Human-Animal Conflict

    0
    484

    In News

    • Recently, the Minister of State for Forest, Environment and Climate Change has tabled data on human-animal conflict in Lok Sabha.

    Key Findings

    • Different modes of killing amongst Elephants (Between 2018-19 and 2020-21)
      • 222 elephants were killed by electrocution across the country
      • 45 by trains: Odisha (12 out of 45) also had the highest number of elephant deaths caused by trains, followed by West Bengal (11) and Assam (9). 
      • 29 by poachers: Poaching deaths were highest in Meghalaya (12 out of 29) while poisoning deaths were highest in Assam (9 out of 11, including 8 in 2018-19 alone).
      • 11 by poisoning. 
    • Tiger killing: 
      • Among tigers, too, 29 were killed by poaching between 2019 and 2021, while 197 tiger deaths are under scrutiny. 
    • Human casualties of conflict with animals: 
      • Elephants killed 1,579 humans in three years:
        • 585 in 2019-20, 
        • 461 in 2020-21, and 
        • 533 in 2021-22. 

    Image Courtesy: IE 

    • States wise for elephant killing: 
      • Odisha accounted for the highest number of these deaths at 322, followed by Jharkhand at 291 (including 133 in 2021-22 alone), West Bengal at 240, Assam at 229, Chhattisgarh at 183, and Tamil Nadu at 152.
    • Tigers killed 125 humans in reserves between 2019 and 2021. 
      • Maharashtra accounted for nearly half these deaths, at 61. 

    Image Courtesy: IE 

    Human-animal Conflict

    • About: 
      • It refers to the interaction between wild animals and humans which results in a negative impact on people, animals, resources, and habitats. 
      • It occurs when growing human populations overlap with established wildlife territory which creates competition for space and resources.
      • Conflicts between the man and animal have occurred since the dawn of humanity. However, it has come to light ever more frequently in recent times.
    • Main causes of human wildlife conflict include: 
      • Habitat loss, 
      • Growth of population of wild animals, 
      • Changing cropping patterns that attract wild animals to farmlands, 
      • Movement of wild animals from forest areas to human dominated landscapes for food and fodder, 
      • Movement of human beings to forests for illegal collection of forest produce, 
      • Habitat degradation due to growth of invasive alien species.

    Preventive Measures

    • Surveillance: Increased vigilance and protection of identified locations using hi-tech surveillance tools like sensors can help in tracking the movement of animals and warn the local population.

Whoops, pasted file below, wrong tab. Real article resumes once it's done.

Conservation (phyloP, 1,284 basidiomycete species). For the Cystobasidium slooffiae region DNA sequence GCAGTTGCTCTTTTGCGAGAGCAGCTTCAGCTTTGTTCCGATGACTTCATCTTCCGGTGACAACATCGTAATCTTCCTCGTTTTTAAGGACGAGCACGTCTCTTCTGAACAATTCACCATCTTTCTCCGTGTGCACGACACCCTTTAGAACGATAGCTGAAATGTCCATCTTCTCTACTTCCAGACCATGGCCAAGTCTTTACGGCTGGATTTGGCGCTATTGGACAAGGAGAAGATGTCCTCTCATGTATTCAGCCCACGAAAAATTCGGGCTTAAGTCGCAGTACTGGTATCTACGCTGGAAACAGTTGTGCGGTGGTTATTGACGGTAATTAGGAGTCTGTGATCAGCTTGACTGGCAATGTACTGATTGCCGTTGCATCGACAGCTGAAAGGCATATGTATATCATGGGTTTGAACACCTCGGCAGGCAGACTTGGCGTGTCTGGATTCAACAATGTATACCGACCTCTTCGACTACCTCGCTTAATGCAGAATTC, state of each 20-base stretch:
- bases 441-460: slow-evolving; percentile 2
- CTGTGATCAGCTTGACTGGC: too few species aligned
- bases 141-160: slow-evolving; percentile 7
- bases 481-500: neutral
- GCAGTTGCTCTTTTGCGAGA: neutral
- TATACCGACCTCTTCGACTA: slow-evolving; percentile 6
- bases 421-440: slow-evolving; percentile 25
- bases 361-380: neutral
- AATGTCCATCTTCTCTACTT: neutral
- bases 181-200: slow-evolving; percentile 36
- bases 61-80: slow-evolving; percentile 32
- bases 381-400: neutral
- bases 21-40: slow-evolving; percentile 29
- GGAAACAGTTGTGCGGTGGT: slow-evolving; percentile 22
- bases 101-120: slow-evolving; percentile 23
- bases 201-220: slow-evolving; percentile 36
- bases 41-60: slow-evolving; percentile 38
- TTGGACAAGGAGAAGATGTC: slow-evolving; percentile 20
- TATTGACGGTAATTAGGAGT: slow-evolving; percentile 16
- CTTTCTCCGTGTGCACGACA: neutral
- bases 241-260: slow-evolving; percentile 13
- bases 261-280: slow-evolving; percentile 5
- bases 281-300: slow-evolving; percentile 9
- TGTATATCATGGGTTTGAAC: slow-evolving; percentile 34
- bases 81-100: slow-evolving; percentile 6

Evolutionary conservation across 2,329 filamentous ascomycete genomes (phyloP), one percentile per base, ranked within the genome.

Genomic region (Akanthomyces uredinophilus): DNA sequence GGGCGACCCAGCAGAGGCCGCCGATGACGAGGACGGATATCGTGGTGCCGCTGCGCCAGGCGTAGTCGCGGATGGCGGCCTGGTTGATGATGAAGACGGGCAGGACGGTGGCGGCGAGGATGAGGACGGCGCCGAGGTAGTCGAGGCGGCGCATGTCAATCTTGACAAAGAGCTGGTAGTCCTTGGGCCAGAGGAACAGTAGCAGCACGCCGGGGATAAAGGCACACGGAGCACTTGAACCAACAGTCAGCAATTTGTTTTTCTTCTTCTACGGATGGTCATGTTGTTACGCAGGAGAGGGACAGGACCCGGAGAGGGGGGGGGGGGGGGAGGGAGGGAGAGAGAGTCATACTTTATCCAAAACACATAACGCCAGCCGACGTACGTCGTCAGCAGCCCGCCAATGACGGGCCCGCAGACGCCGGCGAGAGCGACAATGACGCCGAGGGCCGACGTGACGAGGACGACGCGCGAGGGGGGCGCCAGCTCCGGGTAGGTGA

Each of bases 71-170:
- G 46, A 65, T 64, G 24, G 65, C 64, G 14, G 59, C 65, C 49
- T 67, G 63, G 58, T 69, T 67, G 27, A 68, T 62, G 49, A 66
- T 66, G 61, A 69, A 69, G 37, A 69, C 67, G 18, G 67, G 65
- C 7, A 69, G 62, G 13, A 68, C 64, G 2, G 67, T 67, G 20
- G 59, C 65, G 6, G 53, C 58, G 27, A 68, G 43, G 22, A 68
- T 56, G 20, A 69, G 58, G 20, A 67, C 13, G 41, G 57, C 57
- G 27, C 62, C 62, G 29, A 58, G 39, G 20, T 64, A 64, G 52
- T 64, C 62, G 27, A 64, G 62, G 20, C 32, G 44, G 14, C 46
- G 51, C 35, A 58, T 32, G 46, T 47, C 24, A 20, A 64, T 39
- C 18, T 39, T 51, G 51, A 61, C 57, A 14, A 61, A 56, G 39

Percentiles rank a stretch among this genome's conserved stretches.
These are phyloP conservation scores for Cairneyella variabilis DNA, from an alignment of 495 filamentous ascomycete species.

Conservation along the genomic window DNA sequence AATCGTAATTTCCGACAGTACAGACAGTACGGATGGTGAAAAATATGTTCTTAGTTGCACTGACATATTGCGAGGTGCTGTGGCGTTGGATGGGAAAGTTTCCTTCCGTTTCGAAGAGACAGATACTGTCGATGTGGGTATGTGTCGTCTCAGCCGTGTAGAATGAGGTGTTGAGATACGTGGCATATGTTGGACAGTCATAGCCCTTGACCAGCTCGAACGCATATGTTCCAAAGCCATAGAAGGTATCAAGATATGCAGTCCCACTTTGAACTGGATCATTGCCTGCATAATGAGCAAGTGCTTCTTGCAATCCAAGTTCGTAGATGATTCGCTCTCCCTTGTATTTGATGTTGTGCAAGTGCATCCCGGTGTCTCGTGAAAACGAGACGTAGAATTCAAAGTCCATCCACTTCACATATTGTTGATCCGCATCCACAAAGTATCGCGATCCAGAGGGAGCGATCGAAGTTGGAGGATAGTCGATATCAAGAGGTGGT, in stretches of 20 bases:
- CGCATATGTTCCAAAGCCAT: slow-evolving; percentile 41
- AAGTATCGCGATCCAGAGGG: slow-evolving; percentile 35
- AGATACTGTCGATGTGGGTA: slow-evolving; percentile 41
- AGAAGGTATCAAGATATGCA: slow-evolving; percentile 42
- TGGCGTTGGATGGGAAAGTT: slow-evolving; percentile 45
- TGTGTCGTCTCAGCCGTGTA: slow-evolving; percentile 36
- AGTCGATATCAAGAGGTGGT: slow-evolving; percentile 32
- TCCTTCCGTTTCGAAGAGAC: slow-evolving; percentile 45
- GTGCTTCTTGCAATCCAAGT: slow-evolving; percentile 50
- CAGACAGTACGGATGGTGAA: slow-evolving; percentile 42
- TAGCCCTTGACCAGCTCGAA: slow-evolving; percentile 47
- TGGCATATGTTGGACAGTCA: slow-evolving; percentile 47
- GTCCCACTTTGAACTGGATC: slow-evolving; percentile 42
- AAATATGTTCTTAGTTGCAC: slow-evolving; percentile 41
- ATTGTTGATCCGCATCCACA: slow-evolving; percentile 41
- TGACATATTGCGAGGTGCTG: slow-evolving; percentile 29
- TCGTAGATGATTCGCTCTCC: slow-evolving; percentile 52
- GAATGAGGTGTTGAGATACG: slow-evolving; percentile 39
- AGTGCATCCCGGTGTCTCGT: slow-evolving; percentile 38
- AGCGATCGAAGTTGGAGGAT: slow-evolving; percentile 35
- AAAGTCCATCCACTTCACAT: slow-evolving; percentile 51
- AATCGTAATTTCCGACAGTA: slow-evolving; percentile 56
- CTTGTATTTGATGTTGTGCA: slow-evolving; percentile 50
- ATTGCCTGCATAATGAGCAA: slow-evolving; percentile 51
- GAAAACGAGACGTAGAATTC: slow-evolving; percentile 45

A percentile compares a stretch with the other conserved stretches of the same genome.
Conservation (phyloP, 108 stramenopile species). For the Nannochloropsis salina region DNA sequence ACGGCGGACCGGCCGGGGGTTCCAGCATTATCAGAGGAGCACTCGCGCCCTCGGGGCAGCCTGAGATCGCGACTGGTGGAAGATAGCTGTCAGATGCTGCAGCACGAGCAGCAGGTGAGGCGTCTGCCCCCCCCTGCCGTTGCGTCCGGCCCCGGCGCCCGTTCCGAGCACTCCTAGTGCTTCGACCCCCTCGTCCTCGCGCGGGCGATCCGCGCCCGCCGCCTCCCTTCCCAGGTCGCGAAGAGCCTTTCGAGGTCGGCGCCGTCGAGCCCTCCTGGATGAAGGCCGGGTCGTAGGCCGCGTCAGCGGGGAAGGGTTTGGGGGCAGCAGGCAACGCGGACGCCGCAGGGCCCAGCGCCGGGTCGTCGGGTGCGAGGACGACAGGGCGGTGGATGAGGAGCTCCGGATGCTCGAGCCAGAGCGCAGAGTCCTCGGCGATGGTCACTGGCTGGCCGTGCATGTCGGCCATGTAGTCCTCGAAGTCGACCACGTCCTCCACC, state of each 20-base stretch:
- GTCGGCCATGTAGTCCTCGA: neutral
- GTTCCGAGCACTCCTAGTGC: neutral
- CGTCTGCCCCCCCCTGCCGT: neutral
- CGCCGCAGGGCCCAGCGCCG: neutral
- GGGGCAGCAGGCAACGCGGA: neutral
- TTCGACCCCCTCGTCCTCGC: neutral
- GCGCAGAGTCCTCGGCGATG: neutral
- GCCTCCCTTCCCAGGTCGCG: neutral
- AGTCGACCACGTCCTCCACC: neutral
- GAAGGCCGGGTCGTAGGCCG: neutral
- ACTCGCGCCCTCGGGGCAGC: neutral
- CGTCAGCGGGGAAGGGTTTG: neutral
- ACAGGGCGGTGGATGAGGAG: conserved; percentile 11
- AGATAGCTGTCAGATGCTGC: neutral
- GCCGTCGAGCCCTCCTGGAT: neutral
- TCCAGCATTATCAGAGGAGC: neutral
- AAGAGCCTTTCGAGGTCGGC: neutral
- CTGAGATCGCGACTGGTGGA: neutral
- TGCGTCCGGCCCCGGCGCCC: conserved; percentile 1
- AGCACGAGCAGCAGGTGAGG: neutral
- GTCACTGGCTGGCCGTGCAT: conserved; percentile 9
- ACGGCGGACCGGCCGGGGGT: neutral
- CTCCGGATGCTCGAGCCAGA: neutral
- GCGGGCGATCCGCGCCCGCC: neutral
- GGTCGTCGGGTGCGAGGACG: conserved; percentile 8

• Improvement of habitat: In-situ and ex-situ habitat conservation measures will help in securing animals their survival.
    • Re-locating of animal habitats away from residential and commercial centres will serve to minimize animal-man conflict for illegal and self-interested motives
    • Awareness Programmes: To create awareness among people and sensitize them about the Do’s and Don’ts in the forest areas to minimize the conflicts between man and animal.
    • Training programs: Training to the police offices and local people should be provided for this purpose and the forest department should frame guidelines.
    • Boundary walls: The construction of boundary walls and solar fences around the sensitive areas to prevent the wild animal attacks. 
    • Technical and financial support: For the development of necessary infrastructure and support facilities for immobilization of problematic animals through tranquilization, their translocation.
    • Crop insurance should be provided in the event of destruction by wild animals.
    • Part of CSR: Safeguarding Tiger corridors, building eco-bridges and such conservation measures can be part of corporate social responsibility.

    Way Ahead

    • A wildlife standing committee with few members and in-depth technical knowledge for evolving effective site-specific plans/ mitigation strategies including recommendations on changing cropping patterns and for taking critical decisions at short notice, empowered under the law, is necessary.
    • The controversial clause in the Wild Life (Protection) Amendment Bill, 2021 that allows the “transfer and transport” of live elephants while recommending that the government could bring in additional checks to allow sale and purchase by religious institutions, should be amended.
    • The well-planned, integrated approaches to managing human-wildlife conflict can reduce conflicts and lead to a form of coexistence between people and animals.

    Source: IE